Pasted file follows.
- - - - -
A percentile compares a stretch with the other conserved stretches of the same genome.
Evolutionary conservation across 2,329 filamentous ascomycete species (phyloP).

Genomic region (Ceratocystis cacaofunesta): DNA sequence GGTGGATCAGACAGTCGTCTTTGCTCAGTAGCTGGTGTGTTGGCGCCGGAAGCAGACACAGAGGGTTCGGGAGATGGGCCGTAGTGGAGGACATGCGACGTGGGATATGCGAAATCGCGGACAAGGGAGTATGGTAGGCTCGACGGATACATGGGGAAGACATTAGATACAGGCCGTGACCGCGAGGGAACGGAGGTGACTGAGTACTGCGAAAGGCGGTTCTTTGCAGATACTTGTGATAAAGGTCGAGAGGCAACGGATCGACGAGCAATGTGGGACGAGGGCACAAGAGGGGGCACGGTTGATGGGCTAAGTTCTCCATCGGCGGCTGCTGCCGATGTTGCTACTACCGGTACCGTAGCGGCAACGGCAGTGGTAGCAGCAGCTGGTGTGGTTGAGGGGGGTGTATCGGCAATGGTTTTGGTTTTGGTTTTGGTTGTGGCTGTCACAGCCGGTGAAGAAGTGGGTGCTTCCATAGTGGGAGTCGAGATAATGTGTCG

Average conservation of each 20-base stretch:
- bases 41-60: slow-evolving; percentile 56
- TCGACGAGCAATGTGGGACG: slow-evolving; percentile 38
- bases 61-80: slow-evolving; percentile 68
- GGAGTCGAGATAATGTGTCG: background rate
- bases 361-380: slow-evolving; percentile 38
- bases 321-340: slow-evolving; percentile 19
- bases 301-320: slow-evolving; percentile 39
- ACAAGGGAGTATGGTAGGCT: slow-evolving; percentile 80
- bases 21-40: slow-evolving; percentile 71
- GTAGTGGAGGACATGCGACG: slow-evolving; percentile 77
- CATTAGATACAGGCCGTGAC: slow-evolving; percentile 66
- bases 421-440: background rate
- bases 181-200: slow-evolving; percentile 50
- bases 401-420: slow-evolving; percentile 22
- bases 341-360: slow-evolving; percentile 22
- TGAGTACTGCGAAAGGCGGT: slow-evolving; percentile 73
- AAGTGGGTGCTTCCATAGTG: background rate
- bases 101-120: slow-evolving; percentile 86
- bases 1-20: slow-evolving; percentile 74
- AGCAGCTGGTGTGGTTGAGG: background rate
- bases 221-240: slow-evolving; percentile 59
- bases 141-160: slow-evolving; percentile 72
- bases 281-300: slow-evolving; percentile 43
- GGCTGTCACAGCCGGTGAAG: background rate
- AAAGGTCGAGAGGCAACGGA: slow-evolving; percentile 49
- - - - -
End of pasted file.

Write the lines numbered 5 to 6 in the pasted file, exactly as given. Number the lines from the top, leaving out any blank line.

- bases 41-60: slow-evolving; percentile 56
- TCGACGAGCAATGTGGGACG: slow-evolving; percentile 38